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biodiversity impact cards?

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How are you arguing it? As an advantage or a disad? As a disad, I feel like alt causes usually thumps an aff advantage, but cards that are highly warranted and credible with "good" jargon like key stone species tend to outweigh generic evidence.


The more recent you can get and more specific you can get a scenario the easier it will be to prevent it from being labeled "biod is a stupid argument and empirically denied"

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Here's the card I use (it probably isn't the best). But yeah, find more specific/recent evidence as TheWingedDebater said.

Destruction of ocean environment will cause extinction

Sielen, 13 --- Senior Fellow for International Environmental Policy at the Center for Marine Biodiversity and Conservation at the Scripps Institution of Oceanography (Nov/Dec 2013, Alan B., Foreign Affairs, “The Devolution of the Seas: The Consequences of Oceanic Destruction,” http://www.foreignaffairs.com/articles/140164/alan-b-sielen/the-devolution-of-the-seas, JMP)

Of all the threats looming over the planet today, one of the most alarming is the seemingly inexorable descent of the world’s oceans into ecological perdition. Over the last several decades, human activities have so altered the basic chemistry of the seas that they are now experiencing evolution in reverse: a return to the barren primeval waters of hundreds of millions of years ago. A visitor to the oceans at the dawn of time would have found an underwater world that was mostly lifeless. Eventually, around 3.5 billion years ago, basic organisms began to emerge from the primordial ooze. This microbial soup of algae and bacteria needed little oxygen to survive. Worms, jellyfish, and toxic fireweed ruled the deep. In time, these simple organisms began to evolve into higher life forms, resulting in the wondrously rich diversity of fish, corals, whales, and other sea life one associates with the oceans today. Yet that sea life is now in peril. Over the last 50 years -- a mere blink in geologic time -- humanity has come perilously close to reversing the almost miraculous biological abundance of the deep. Pollution, overfishing, the destruction of habitats, and climate change are emptying the oceans and enabling the lowest forms of life to regain their dominance. The oceanographer Jeremy Jackson calls it “the rise of slime”: the transformation of once complex oceanic ecosystems featuring intricate food webs with large animals into simplistic systems dominated by microbes, jellyfish, and disease. In effect, humans are eliminating the lions and tigers of the seas to make room for the cockroaches and rats. The prospect of vanishing whales, polar bears, bluefin tuna, sea turtles, and wild coasts should be worrying enough on its own. But the disruption of entire ecosystems threatens our very survival, since it is the healthy functioning of these diverse systems that sustains life on earth. Destruction on this level will cost humans dearly in terms of food, jobs, health, and quality of life. It also violates the unspoken promise passed from one generation to the next of a better future.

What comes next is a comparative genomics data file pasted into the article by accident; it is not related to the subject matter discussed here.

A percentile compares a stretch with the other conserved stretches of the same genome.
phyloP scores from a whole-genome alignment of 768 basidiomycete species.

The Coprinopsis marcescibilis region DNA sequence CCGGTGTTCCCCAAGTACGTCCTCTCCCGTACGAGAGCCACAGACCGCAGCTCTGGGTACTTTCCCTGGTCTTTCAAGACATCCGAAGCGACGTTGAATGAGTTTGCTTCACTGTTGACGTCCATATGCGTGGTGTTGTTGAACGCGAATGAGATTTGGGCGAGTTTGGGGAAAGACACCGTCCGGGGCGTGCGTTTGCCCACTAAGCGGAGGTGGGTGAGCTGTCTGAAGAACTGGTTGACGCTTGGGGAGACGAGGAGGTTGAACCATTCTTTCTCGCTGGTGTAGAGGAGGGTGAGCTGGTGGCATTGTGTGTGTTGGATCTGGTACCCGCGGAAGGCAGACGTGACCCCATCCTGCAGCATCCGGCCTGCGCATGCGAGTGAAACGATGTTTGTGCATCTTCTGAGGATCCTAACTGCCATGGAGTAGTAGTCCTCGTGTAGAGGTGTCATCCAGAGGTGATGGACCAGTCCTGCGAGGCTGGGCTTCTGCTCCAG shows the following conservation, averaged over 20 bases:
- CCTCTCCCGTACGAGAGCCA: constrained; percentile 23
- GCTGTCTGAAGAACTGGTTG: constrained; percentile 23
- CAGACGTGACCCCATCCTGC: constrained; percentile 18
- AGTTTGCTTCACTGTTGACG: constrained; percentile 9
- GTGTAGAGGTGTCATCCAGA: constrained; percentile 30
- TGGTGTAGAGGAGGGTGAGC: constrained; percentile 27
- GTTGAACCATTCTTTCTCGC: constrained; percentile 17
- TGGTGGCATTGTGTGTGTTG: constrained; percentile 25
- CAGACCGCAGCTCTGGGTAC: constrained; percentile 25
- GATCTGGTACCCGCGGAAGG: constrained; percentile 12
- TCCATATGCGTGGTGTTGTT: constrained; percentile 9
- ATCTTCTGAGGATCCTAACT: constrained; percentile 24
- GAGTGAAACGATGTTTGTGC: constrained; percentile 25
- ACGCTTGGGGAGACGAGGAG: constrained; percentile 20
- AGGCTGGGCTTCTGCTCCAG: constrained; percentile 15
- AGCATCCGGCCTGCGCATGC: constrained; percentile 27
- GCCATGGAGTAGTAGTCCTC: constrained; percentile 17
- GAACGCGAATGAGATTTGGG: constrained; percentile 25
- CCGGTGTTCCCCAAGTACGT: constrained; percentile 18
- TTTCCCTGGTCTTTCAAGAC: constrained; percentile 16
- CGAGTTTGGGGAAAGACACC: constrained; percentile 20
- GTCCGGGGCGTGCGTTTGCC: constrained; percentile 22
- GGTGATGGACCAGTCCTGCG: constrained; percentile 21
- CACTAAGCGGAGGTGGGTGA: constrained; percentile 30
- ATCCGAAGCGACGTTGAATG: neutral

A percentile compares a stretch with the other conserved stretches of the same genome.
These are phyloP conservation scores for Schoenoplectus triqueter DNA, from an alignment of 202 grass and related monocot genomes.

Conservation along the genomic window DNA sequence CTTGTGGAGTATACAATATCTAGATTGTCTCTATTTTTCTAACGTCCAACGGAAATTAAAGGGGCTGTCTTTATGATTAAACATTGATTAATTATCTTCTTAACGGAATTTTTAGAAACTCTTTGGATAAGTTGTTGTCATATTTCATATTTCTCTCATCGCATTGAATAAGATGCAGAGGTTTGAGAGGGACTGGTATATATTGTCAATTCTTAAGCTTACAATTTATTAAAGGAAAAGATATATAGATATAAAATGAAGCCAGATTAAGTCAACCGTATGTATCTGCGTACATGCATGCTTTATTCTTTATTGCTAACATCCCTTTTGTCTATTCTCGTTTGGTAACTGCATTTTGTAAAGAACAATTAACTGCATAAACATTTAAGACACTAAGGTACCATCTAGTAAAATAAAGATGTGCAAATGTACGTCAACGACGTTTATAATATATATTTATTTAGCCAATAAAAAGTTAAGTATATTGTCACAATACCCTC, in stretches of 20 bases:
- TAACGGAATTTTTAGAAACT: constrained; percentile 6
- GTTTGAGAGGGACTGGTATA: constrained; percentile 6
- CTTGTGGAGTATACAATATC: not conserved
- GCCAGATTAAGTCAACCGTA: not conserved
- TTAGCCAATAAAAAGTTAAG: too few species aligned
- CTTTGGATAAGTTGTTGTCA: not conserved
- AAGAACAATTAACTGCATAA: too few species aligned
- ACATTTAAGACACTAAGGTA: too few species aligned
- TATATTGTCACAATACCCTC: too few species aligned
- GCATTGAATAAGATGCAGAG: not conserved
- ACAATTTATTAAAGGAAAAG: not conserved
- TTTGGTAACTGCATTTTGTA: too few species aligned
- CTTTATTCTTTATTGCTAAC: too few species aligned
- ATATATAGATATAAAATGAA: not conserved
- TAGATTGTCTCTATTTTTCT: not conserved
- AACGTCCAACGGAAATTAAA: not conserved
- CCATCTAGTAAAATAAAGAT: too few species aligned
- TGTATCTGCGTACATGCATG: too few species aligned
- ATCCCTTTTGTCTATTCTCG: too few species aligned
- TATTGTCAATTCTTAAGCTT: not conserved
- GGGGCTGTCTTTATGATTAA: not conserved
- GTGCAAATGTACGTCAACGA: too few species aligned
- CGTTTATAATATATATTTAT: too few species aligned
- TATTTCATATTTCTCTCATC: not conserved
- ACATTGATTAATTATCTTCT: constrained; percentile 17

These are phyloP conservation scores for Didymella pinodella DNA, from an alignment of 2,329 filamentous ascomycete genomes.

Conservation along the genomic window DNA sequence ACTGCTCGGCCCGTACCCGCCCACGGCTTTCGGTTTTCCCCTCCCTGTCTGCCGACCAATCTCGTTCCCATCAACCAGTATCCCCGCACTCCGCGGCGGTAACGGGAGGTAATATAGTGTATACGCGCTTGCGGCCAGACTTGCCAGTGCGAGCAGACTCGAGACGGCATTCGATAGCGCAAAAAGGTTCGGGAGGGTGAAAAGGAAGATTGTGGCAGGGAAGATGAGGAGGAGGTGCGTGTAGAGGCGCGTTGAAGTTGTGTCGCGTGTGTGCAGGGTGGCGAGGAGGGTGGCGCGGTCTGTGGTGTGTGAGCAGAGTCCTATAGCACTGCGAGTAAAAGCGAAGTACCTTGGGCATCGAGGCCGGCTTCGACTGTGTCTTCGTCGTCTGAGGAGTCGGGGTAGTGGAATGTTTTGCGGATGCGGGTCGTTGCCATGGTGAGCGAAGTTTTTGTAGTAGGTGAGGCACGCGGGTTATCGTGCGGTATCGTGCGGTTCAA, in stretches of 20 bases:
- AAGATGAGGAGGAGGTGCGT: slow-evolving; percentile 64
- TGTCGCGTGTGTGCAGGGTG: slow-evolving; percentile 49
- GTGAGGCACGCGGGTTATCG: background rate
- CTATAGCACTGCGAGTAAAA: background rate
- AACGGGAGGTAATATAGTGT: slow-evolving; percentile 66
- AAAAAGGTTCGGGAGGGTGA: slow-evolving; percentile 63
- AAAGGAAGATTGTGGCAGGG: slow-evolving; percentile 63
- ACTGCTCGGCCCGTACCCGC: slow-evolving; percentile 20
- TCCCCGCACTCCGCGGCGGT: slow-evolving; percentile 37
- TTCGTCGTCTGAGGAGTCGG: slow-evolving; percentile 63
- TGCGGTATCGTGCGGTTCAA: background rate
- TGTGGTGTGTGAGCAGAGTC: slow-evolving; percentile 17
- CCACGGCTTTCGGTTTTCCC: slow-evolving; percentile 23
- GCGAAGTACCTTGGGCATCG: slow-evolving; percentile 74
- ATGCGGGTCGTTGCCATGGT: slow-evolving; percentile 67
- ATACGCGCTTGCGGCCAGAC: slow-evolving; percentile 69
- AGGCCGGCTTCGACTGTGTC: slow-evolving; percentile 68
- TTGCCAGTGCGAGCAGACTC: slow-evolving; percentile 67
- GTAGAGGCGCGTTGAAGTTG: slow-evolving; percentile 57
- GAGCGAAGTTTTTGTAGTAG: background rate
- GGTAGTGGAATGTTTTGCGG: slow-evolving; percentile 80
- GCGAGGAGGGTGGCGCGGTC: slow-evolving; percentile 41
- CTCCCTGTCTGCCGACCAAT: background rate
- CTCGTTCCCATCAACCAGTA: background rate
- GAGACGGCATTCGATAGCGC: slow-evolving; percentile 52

I like these cards for impact calc


Biodiversity loss outweighs nuclear war, economic collapse, and tyranny

Chen 2k [Jim, Professor of Law at the U of Minnesota, Minnesota Journal of Global Trade Winter 2000, pg. 211]
The value of endangered species and the biodiversity they embody is “literally . . . incalculable.” What, if anything, should the law do to preserve it? There are those that invoke the story of Noah’s Ark as a moral basis for biodiversity preservation. Others regard the Judeo-Christian tradition, especially the biblical stories of Creation and the Flood, as the root of the West’s deplorable environmental record. To avoid getting bogged down in an environmental exegesis of Judeo-Christian “myth and legend,” we should let Charles Darwin and evolutionary biology determine the imperatives of our moment in natural “history.” The loss of biological diversity is quite arguably the gravest problem facing humanity. If we cast the question as the contemporary phenomenon that “our descendants [will] most regret,” the “loss of genetic and species diversity by the destruction of natural habitats” is worse than even “energy depletion, economic collapse, limited nuclear war, or conquest by a totalitarian government.” Natural evolution may in due course renew the earth will a diversity of species approximating that of a world unspoiled by Homo sapiens – in ten million years, perhaps a hundred million.

Biodiversity loss itself outweighs human extinction.  We have a moral imperative to protect the other species on Earth.

Elliott 97 [Herschel, University of Florida Emeritus Philosophy, 1997 “A General Statement of the Tragedy of the Commons,” February 26, http://www.dieoff.org/page121.htm]